On March 30, the Centers for Medicare & Medicaid Services (CMS) published a proposed rule (CMS Proposed Rule) detailing the policies it will introduce during Stage 3 of the Medicare and Medicaid Electronic Health Record (EHR) Incentive Program. In tandem with CMS’s publication, the Office of the National Coordinator for Health Information Technology (ONC) also published a proposed rule (ONC Proposed Rule) providing a new edition of health information technology (HIT) certification criteria. The proposed rules are intended to work together in streamlining the establishment of an interoperable nationwide health information infrastructure.
Stage 3 of the EHR Incentive Program
CMS plans to implement two significant changes during the third—and likely final—stage of the EHR Incentive Program.
First, CMS would eliminate the tiered stage system. In previous iterations of the EHR Incentive Program, providers would attest to different stages sequentially based on their first year of payment. For example, a provider whose first payment year was in 2015 would have been required to attest to meaningful use at the Stage 1 level for 2015 and 2016, followed by the Stage 2 level for 2017 and 2018, and finally the Stage 3 level for 2019 and beyond. Under the CMS Proposed Rule, however, beginning in 2018, all providers—even first time participants in the EHR Incentive Program—will be required to attest to meaningful use at the Stage 3 level.
Stage 3 would consist of eight objectives and their associated measures, with some objectives having multiple measures. While providers would be required to attest to all measures, they would not be required to meet the threshold of every measure for each objective. For example, the CMS Proposed Rule contains three measures for the Health Information Exchange objective: (1) creating a summary of care using certified electronic health record technology and then electronically exchanging that summary for more than 50 percent of transferred, referred, or new patients; (2) receiving and implementing summary of care documents from a source other than the provider’s EHR system for more than 40 percent of transferred, referred, or new patients; and (3) performing a clinical information reconciliation for more than 80 percent of transferred, referred or new patients. Providers would be required to attest to all three measures. But they only would have to meet the percentage threshold for two of the three measures to satisfy the objective.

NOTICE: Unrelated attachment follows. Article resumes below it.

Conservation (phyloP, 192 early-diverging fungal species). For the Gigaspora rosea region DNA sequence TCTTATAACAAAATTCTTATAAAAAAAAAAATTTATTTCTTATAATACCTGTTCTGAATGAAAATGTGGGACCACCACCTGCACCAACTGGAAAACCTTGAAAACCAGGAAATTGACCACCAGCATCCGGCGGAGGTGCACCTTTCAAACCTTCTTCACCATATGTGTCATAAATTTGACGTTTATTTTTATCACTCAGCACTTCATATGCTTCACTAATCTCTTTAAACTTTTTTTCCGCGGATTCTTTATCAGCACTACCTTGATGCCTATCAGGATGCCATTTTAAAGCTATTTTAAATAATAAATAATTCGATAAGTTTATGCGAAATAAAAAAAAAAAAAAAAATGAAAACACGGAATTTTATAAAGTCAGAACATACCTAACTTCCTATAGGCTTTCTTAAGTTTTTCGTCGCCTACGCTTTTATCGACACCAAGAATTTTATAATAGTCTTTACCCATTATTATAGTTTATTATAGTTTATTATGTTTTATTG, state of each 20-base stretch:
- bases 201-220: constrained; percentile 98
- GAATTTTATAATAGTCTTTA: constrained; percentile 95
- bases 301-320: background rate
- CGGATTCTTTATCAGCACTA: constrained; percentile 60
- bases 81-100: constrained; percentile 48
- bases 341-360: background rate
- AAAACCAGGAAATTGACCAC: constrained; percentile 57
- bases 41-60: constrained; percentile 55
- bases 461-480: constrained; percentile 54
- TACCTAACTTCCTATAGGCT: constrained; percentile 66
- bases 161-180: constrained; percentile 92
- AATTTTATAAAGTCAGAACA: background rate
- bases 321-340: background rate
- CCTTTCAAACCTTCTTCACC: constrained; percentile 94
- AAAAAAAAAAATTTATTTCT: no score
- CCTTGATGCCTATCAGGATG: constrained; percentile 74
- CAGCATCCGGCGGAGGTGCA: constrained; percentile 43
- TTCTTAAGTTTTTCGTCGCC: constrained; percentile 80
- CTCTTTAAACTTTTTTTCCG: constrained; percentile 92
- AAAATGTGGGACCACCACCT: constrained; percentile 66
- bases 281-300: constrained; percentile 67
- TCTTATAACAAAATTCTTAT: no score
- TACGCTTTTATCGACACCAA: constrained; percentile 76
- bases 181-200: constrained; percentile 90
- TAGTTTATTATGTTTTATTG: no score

Second, the Proposed Rule suggests changes to the EHR Incentive Program’s mandated reporting periods. The reporting period for Medicare eligible professionals (EPs), eligible hospitals, and critical access hospitals would transition from a 90-day period to a calendar-year period. Medicaid EPs, eligible hospitals, and critical access hospitals attempting to demonstrate meaningful use in their first year, however, would remain on the 90-day reporting period.
Lastly, the CMS Proposed Rule has a number of provisions that seek to promote interoperability. A number of objectives have measures requiring the electronic transmission of health data. But these objectives, by themselves, do not necessarily require or increase interoperability. First, many measures are optional. Second, the rules do not appear to require transmission between different types of HIT modules. For example, as discussed above, the Health Information Exchange objective would require providers to electronically send or receive (or electronically send and receive) a certain percentage of summary case records for transferred, referred, or new patients. If two separate provider groups are using an HIT module developed by the same company, however, they could transmit the requisite amount of summary case documents to satisfy this objective without interoperability. Nonetheless, the CMS Proposed Rule would make one step towards interoperability—the adoption ONC’s proposed 2015 criteria for certified HIT as a requirement to participate in Stage 3 of the EHR Incentive Program.
2015 Edition HIT Certification Criteria
The ONC Proposed Rule makes more direct strides at promoting interoperability.
First, HIT modules would need to conform to the latest editions of code sets so that data could be more easily exchanged across platforms.
Second, HIT modules would be required to adopt C-CDA Release 2.0. The C-CDA standard is the single standard permitted for transmission of summary care records. ONC also recognizes, however, that not all systems would be able to update to C-CDA Release 2.0 at the same time. Therefore, HIT modules would need to transmit and parse summary care records in both C-CDA R1.1 and C-CDA R2.0 in order to mitigate any interoperability problems that may arise as the newest version of C-CDA is adopted asynchronously.
Third, the ONC Proposed Rule seeks to make HIT more user-focused and user driven. Users would need to be able to configure and set a number of functions and be able to export patient summaries independent of developer assistance (with the exception of the initial training/orientation). The same would apply for the export and import of CQM data.
Finally, the ONC Proposed Rule would establish a new certification criterion: the ability to respond to requests for patient data from other applications. ONC defines application as “any other type of system or software that is not the data source responding to the requests for data.” A HIT module would be required to have an application programming interface capable of responding to a request for data contained in the Common Clinical Data Set and returning the requested data in a designated format.
The comment periods on both proposed rules close on May 29, 2015.